2.50
Hdl Handle:
http://hdl.handle.net/10541/84070
Title:
The acute leptin response to GH.
Authors:
Lissett, Catherine A; Clayton, Peter E; Shalet, Stephen M
Abstract:
The effect of an acute bolus of GH on serum leptin in normal individuals and the factors affecting this response have not previously been studied. Seventeen healthy volunteers with normal body mass index, with ages ranging from 20.5-78.2 yr were studied. Each subject received three single doses of GH in random order at least 4 wk apart. Bioimpedence analysis was performed to provide estimates of fat and lean masses. Serum samples for leptin, insulin, and IGF-I were taken 0, 18, 24, 48, 72, and 120 h after each dose of GH. Leptin levels changed significantly after the 0.67- and 7-mg doses of GH, but not after the 0.27-mg dose. Compared with baseline, there was a significant elevation (P < 0.001) in serum leptin levels at 24 h, followed by a significant decrease (P < 0.01) at 72 h. Baseline and peak leptin levels were significantly determined by gender, fat mass, and log(10) insulin. Nadir leptin levels were significantly determined by gender and fat mass. In contrast, the increment in leptin levels was significantly determined by age, although this only accounted for 24% of the variability in the increment in leptin levels. We have demonstrated that administration of a single bolus dose of GH significantly increases serum leptin levels, followed by a significant nadir. This occurs not only after a supraphysiological dose of GH, but also after 0.67 mg, a dose within the physiological replacement range. The increment in leptin increases with advancing age, suggesting that at the level of the adipocyte, aging increases responsiveness to GH. However, this only partially explains the changes seen, and it is likely that another factor(s) is involved in the acute impact of GH on circulating leptin levels. The presence of a significant nadir after the peak in leptin levels supports the existence of a negative feedback loop, linking circulating leptin to its own biosynthesis in adipose tissue, mediated by peripheral leptin receptors. These data provide unequivocal evidence that GH can affect serum leptin levels in the absence of a change in body composition.
Affiliation:
Department of Endocrinology, Christie Hospital, Manchester, United Kingdom M20 4BX.
Citation:
The acute leptin response to GH. 2001, 86 (9):4412-5 J. Clin. Endocrinol. Metab.
Journal:
The Journal of Clinical Endocrinology and Metabolism
Issue Date:
Sep-2001
URI:
http://hdl.handle.net/10541/84070
PubMed ID:
11549684
Type:
Article
Language:
en
ISSN:
0021-972X
Appears in Collections:
All Christie Publications

Full metadata record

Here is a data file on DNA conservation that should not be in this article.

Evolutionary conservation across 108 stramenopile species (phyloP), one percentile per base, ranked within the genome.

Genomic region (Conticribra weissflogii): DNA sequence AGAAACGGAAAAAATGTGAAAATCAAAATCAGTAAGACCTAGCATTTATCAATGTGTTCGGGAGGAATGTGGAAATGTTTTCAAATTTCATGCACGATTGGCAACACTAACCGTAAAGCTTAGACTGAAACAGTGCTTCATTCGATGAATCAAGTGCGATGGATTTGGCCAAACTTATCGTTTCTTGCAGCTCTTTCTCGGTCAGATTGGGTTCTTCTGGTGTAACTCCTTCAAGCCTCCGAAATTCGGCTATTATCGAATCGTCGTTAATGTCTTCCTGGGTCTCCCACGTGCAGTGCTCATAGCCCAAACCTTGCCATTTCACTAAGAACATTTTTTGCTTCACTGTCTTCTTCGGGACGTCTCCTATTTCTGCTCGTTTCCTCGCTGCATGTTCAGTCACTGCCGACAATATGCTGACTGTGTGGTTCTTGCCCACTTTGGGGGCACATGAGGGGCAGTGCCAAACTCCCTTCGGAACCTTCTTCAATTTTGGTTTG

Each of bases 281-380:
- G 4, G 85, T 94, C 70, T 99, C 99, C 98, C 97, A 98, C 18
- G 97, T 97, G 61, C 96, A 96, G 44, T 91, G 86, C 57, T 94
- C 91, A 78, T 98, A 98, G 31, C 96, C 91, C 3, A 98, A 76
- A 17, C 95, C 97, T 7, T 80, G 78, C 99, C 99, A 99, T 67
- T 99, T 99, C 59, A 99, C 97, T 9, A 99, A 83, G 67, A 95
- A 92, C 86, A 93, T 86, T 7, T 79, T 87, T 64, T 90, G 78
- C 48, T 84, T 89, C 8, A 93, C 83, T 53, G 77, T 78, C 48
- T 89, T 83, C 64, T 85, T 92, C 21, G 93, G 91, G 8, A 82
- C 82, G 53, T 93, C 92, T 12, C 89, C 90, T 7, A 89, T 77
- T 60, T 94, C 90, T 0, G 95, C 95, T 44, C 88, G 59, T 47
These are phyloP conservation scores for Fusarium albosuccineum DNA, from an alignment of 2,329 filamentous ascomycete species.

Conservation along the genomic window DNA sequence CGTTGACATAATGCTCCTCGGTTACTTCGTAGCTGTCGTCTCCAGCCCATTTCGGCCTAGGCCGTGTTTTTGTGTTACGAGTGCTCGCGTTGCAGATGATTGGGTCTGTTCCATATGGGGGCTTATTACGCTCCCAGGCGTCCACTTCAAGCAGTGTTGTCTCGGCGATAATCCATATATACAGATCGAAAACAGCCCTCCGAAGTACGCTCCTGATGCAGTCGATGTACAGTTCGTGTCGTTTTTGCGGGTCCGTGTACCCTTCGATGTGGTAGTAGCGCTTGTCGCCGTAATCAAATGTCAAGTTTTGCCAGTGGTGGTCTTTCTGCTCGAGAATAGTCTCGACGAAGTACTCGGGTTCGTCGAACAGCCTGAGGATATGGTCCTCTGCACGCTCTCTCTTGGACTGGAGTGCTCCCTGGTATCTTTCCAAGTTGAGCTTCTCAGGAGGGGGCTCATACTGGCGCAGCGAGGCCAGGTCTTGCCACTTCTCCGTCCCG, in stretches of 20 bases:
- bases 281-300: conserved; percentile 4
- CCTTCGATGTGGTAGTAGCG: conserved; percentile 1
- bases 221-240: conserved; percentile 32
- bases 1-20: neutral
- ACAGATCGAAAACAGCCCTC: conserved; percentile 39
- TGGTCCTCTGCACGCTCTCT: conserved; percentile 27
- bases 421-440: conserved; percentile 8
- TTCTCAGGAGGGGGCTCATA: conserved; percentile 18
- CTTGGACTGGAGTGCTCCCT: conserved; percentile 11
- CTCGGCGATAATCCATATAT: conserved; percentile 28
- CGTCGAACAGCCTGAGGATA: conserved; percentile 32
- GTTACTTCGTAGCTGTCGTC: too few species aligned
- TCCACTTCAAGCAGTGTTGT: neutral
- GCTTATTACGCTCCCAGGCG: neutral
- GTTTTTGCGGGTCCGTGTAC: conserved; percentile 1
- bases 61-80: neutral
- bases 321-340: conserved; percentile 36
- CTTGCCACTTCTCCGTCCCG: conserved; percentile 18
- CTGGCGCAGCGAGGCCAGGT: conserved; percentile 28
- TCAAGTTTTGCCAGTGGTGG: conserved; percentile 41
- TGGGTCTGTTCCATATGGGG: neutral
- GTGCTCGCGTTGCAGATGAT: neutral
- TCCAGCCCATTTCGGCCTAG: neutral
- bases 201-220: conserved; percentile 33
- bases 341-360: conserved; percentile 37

DC FieldValue Language
dc.contributor.authorLissett, Catherine Aen
dc.contributor.authorClayton, Peter Een
dc.contributor.authorShalet, Stephen Men
dc.date.accessioned2009-10-12T15:42:32Z-
dc.date.available2009-10-12T15:42:32Z-
dc.date.issued2001-09-
dc.identifier.citationThe acute leptin response to GH. 2001, 86 (9):4412-5 J. Clin. Endocrinol. Metab.en
dc.identifier.issn0021-972X-
dc.identifier.pmid11549684-
dc.identifier.urihttp://hdl.handle.net/10541/84070-
dc.description.abstractThe effect of an acute bolus of GH on serum leptin in normal individuals and the factors affecting this response have not previously been studied. Seventeen healthy volunteers with normal body mass index, with ages ranging from 20.5-78.2 yr were studied. Each subject received three single doses of GH in random order at least 4 wk apart. Bioimpedence analysis was performed to provide estimates of fat and lean masses. Serum samples for leptin, insulin, and IGF-I were taken 0, 18, 24, 48, 72, and 120 h after each dose of GH. Leptin levels changed significantly after the 0.67- and 7-mg doses of GH, but not after the 0.27-mg dose. Compared with baseline, there was a significant elevation (P < 0.001) in serum leptin levels at 24 h, followed by a significant decrease (P < 0.01) at 72 h. Baseline and peak leptin levels were significantly determined by gender, fat mass, and log(10) insulin. Nadir leptin levels were significantly determined by gender and fat mass. In contrast, the increment in leptin levels was significantly determined by age, although this only accounted for 24% of the variability in the increment in leptin levels. We have demonstrated that administration of a single bolus dose of GH significantly increases serum leptin levels, followed by a significant nadir. This occurs not only after a supraphysiological dose of GH, but also after 0.67 mg, a dose within the physiological replacement range. The increment in leptin increases with advancing age, suggesting that at the level of the adipocyte, aging increases responsiveness to GH. However, this only partially explains the changes seen, and it is likely that another factor(s) is involved in the acute impact of GH on circulating leptin levels. The presence of a significant nadir after the peak in leptin levels supports the existence of a negative feedback loop, linking circulating leptin to its own biosynthesis in adipose tissue, mediated by peripheral leptin receptors. These data provide unequivocal evidence that GH can affect serum leptin levels in the absence of a change in body composition.en
dc.language.isoenen
dc.subject.meshAdult-
dc.subject.meshAged-
dc.subject.meshAging-
dc.subject.meshBody Composition-
dc.subject.meshFemale-
dc.subject.meshGrowth Hormone-
dc.subject.meshHumans-
dc.subject.meshInsulin-
dc.subject.meshInsulin-Like Growth Factor I-
dc.subject.meshLeptin-
dc.subject.meshMale-
dc.subject.meshMiddle Aged-
dc.subject.meshSex Characteristics-
dc.titleThe acute leptin response to GH.en
dc.typeArticleen
dc.contributor.departmentDepartment of Endocrinology, Christie Hospital, Manchester, United Kingdom M20 4BX.en
dc.identifier.journalThe Journal of Clinical Endocrinology and Metabolismen

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